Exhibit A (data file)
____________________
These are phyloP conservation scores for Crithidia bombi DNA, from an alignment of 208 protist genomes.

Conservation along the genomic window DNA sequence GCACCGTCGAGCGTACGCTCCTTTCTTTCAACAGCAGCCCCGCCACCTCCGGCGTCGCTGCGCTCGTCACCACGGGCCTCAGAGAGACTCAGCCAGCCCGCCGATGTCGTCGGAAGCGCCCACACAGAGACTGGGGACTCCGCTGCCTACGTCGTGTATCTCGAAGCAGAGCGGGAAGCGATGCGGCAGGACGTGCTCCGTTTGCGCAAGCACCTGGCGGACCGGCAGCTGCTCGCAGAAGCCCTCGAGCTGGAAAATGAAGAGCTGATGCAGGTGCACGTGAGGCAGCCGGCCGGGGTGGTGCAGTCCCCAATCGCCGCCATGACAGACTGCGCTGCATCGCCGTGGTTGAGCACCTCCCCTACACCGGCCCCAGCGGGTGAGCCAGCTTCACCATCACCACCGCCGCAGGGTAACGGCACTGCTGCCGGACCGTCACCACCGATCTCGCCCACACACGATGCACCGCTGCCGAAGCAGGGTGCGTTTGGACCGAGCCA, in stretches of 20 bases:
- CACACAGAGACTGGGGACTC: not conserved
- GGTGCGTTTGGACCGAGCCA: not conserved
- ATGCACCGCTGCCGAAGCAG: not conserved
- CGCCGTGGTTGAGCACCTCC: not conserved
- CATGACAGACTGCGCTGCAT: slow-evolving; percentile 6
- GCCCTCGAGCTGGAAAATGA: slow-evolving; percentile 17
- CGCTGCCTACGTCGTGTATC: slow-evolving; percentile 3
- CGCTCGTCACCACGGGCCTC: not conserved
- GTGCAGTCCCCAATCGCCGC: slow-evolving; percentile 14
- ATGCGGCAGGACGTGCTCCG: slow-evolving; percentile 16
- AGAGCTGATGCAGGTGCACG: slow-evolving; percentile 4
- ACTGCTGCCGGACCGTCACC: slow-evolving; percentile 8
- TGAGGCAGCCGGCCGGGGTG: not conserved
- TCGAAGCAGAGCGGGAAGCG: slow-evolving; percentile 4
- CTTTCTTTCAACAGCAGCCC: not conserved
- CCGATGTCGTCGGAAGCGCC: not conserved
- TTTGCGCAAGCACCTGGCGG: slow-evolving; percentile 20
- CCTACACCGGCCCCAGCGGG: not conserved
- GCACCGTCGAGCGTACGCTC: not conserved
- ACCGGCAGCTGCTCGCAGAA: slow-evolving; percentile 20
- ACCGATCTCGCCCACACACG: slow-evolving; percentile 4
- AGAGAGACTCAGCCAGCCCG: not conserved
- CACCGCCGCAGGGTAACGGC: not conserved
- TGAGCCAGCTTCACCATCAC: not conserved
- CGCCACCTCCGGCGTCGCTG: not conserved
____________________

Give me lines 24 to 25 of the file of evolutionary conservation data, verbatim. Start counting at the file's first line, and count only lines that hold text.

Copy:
- AGAGAGACTCAGCCAGCCCG: not conserved
- CACCGCCGCAGGGTAACGGC: not conserved